Ten years later, I continue to feel saddened that my fellow countrymen continue to show hatred or discrimination towards people simply because they are Muslim, or are of Middle Eastern decent. There are extremists in every religion, every sect. Nobody deserves to have to take the blame for something one person did just because they share the same hair color, or eye color, or overarching religion. Extremists can interpret ANY religion to justify ANY poor decision, and it shouldn't put the entire group under an umbrella of shame. I was relieved to hear today that there would be interfaith remembrance events, because this event didn't leave a single American untouched - and what makes me proud to be an American is that I can call myself that regardless of my race, religion, gender, or country my family originated from.

Sadness is not all I feel on this Patriot Day in 2011. I also feel hopeful. And this reason is two-fold. We have stuck by two sentiments that we heard countless times in the days and weeks that followed 9/11. We must move forward, and we must never forget. I observed both of these things many times over today. Moments of silence, memorial ceremonies, and sharing stories of that day occurred all over the country. But normal things happened too. Some of which were as normal as what may have been happening on September 10th, 2001. I laughed with friends. My dad watched football. My best friend boarded a flight to head home. Cory photographed a wedding. My day with friends was speckled with moments of reflection and remembrance. Football games all began with tributes, and players and coaches wore hats and ribbons to honor those lost. And while there was a heightened sense of uncertainty in airports and on airplanes, to have planes in the sky this evening, unlike this day 10 years ago, we are saying we cannot be brought down. And for the couple that got married, many would say why today? But really, what day better to share your love and devotion to one another? On this day 10 years ago, we were reminded to love - to feel it deeply, share it openly; this tragedy reminded us of the fragility of life.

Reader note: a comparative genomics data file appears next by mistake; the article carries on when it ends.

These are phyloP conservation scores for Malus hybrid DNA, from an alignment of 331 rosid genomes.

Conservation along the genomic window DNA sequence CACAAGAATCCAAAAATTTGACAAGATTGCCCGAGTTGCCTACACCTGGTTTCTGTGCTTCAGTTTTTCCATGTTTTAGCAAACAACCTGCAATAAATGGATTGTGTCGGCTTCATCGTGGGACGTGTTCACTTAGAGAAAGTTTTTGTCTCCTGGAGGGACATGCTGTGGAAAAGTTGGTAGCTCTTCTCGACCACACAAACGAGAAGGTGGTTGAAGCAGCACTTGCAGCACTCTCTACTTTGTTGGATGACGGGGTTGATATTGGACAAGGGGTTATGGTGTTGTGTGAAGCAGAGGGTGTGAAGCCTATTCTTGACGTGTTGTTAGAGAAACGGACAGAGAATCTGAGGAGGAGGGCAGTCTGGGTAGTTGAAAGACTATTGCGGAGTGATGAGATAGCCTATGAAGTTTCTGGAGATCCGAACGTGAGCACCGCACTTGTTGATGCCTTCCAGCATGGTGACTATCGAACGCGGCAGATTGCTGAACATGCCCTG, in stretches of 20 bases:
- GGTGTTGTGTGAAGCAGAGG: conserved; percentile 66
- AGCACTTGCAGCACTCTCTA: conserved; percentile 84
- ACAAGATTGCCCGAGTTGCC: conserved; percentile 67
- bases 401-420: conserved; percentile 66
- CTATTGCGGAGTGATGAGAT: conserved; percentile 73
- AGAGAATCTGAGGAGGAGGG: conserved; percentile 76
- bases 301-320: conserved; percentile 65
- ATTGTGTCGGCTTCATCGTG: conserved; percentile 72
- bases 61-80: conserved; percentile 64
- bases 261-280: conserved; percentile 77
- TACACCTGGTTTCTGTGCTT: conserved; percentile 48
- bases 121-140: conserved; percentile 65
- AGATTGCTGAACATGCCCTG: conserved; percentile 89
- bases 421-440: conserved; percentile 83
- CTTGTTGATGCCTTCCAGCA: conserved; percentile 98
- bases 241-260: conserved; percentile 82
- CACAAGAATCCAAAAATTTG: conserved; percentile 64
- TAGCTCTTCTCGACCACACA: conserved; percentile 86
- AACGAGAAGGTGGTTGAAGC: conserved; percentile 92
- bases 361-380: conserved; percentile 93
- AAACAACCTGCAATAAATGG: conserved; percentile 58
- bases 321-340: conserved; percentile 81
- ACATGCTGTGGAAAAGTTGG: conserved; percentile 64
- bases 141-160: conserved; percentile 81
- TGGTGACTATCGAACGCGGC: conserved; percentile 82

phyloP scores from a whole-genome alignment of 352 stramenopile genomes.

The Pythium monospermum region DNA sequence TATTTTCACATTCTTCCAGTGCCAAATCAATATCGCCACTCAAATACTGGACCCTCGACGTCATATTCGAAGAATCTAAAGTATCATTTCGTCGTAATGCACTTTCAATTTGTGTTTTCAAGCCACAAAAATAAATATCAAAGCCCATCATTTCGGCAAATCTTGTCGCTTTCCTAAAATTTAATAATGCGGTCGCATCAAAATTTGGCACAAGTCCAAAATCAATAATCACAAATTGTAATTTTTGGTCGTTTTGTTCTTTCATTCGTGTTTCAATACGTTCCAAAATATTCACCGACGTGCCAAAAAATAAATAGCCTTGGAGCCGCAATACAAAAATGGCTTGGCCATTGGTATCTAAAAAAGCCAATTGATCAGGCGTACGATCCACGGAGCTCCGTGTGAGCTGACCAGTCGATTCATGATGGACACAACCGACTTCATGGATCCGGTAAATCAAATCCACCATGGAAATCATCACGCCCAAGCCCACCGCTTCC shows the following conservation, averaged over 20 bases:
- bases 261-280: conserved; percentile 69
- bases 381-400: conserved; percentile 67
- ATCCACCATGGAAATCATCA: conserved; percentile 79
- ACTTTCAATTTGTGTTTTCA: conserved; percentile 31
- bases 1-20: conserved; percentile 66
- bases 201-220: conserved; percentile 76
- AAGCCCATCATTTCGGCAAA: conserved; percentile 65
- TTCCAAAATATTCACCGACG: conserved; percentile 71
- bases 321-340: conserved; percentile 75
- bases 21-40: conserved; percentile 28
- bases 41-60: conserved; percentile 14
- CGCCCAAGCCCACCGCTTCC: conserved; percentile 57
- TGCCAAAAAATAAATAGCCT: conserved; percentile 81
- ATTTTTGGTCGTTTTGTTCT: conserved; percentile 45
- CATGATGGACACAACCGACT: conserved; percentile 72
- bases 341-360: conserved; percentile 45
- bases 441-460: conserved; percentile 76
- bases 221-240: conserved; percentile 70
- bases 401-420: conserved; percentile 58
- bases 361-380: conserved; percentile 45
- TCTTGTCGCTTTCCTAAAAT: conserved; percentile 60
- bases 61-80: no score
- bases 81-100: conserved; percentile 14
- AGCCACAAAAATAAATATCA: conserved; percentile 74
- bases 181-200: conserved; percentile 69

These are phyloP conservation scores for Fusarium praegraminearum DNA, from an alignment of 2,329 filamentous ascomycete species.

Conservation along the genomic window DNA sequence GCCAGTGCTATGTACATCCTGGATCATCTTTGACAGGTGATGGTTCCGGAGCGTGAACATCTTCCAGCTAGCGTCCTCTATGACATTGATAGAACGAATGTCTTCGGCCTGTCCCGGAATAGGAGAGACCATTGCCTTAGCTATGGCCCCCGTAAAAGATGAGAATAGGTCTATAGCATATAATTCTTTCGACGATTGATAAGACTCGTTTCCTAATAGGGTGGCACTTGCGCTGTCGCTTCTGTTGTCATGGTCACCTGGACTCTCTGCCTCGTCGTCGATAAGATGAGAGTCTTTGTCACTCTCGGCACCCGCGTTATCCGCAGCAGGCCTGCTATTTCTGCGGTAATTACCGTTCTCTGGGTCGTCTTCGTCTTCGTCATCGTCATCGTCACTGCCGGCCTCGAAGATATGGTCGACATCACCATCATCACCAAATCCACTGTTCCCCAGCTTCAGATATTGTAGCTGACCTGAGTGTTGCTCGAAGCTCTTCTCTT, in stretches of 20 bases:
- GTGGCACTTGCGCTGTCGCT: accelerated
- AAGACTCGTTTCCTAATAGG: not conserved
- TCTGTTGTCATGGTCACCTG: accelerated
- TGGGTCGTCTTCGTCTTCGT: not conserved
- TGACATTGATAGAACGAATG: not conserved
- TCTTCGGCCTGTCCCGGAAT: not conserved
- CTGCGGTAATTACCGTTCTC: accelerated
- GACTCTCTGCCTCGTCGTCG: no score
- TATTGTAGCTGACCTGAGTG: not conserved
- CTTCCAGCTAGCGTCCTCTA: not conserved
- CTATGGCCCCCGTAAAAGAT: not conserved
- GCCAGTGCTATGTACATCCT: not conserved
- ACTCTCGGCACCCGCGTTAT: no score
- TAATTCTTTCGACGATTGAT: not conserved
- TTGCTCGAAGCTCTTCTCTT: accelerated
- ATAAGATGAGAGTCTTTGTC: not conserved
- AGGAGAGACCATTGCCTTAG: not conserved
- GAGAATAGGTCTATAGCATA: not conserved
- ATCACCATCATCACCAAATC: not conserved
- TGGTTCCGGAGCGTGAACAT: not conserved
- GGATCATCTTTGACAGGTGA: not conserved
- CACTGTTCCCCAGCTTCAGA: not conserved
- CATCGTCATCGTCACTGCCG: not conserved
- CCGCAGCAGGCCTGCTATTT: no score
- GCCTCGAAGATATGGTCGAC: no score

My hope for the future is that we continue to live life with more purpose than before. That we face our differences with more compassion. That we appreciate our family and friends with the knowledge that we can't plan when we go, or when they might leave us. And, that we never forget the events of that day. We can't forgot those who we lost, we can't forget the feelings we had.

One last thought that I walk away from today with - sometimes the rules are meant to be broken; sometimes you have to just do what's right. A hero is someone that knows when to make those tough calls. For me, being so far removed from the tragedy, those heroes were the teachers that knew we needed to know, but knew we also needed their support in digesting this news. At ground zero and the pentagon, the heroes were the people that led others out of those towers even when people were told to stay put, and those who were told not to go back in who went searching anyway. The heroes are those on flight 93 who made the decision to fight back. The heroes are those who can pray alongside someone of another religion, fight alongside someone of another race, and combat fear with notions of peace.